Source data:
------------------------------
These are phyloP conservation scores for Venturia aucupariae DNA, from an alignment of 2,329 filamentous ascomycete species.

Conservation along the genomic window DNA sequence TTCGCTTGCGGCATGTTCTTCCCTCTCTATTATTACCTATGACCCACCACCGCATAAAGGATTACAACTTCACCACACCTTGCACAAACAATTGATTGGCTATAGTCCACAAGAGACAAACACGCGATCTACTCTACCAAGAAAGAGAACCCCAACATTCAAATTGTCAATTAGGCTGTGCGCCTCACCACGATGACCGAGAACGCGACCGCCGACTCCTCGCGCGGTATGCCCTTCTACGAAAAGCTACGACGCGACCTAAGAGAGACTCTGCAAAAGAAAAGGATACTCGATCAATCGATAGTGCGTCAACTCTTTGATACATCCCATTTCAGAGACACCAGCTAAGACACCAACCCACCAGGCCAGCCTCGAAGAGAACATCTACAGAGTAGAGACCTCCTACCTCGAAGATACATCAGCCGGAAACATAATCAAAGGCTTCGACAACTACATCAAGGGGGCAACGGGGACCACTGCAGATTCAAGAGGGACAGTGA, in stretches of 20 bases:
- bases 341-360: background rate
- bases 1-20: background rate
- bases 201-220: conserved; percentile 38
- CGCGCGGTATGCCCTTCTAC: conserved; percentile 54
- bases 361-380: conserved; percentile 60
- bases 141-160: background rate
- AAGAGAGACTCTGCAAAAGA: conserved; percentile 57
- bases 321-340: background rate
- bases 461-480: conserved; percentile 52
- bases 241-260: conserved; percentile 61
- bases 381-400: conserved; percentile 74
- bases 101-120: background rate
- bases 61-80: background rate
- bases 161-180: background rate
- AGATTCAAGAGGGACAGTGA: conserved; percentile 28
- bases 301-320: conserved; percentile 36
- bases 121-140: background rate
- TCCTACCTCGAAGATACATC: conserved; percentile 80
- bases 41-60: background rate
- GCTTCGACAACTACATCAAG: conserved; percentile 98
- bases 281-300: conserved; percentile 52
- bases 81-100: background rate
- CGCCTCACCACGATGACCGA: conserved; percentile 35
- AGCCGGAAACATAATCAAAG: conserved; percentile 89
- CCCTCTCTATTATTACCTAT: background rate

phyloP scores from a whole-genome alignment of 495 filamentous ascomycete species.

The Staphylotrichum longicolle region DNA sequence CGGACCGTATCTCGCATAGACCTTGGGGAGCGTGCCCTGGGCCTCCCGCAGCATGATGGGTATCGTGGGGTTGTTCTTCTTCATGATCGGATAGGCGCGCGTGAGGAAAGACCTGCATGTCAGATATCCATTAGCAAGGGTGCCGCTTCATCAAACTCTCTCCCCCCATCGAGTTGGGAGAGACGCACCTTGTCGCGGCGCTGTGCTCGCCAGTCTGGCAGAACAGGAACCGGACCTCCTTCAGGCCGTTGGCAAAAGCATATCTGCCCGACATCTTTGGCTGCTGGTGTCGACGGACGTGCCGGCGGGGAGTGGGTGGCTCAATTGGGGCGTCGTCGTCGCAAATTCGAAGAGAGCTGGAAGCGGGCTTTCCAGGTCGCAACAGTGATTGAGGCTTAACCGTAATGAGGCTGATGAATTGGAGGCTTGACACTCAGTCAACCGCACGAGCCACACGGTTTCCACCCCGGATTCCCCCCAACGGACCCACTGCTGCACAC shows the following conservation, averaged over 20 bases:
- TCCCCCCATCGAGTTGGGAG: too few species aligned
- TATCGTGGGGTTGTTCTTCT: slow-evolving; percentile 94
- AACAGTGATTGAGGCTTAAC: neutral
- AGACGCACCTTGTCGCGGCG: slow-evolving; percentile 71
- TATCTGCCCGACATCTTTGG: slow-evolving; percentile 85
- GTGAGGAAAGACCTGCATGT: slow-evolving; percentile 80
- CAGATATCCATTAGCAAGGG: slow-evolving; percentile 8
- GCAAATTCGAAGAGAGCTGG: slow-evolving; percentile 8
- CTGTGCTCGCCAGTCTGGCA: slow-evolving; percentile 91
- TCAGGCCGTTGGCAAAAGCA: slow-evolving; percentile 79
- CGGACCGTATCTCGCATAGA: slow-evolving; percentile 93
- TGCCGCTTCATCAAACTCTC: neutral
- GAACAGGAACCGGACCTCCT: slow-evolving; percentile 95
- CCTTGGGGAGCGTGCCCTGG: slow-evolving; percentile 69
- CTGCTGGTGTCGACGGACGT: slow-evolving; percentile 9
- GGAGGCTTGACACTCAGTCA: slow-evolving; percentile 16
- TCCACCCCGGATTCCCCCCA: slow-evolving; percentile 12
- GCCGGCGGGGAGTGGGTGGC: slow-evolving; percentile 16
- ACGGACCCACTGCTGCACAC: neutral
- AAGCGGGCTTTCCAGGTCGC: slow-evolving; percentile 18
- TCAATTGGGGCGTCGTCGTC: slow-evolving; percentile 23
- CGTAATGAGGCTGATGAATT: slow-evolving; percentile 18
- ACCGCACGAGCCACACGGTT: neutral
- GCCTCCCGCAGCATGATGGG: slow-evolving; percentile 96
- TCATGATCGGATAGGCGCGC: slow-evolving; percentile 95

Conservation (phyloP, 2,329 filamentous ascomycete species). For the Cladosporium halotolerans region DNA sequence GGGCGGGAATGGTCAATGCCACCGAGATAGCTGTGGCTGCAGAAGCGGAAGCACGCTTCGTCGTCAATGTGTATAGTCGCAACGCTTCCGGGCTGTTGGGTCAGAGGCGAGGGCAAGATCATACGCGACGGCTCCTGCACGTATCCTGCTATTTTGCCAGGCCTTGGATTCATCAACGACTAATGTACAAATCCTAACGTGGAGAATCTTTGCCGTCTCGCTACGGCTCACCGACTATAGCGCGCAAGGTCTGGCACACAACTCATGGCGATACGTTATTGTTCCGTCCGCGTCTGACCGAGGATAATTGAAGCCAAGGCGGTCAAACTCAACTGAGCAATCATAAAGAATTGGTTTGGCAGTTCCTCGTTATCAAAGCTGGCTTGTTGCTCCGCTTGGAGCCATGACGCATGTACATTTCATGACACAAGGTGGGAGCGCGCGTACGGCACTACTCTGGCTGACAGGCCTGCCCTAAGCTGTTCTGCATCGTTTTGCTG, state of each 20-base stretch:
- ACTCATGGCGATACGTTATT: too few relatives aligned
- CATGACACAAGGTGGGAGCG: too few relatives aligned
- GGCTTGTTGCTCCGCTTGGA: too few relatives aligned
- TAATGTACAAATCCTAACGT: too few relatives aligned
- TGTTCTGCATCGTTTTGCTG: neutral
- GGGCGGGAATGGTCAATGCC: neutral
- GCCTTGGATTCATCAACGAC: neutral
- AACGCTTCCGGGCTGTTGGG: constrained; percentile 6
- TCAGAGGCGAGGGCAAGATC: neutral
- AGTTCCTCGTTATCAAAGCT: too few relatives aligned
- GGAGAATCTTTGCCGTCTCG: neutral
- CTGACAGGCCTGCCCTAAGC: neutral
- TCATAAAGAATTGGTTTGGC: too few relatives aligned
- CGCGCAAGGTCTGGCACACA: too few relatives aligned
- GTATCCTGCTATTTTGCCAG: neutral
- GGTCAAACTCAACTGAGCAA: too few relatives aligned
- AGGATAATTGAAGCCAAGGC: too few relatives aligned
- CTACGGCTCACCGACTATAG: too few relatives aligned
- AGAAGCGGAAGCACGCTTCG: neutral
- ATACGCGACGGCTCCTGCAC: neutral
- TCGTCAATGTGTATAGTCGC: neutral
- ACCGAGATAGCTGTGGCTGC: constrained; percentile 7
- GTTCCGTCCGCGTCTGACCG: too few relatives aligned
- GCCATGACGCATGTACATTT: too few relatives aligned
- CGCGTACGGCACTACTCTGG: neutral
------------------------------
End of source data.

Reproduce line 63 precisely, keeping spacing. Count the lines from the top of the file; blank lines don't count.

- AACGCTTCCGGGCTGTTGGG: constrained; percentile 6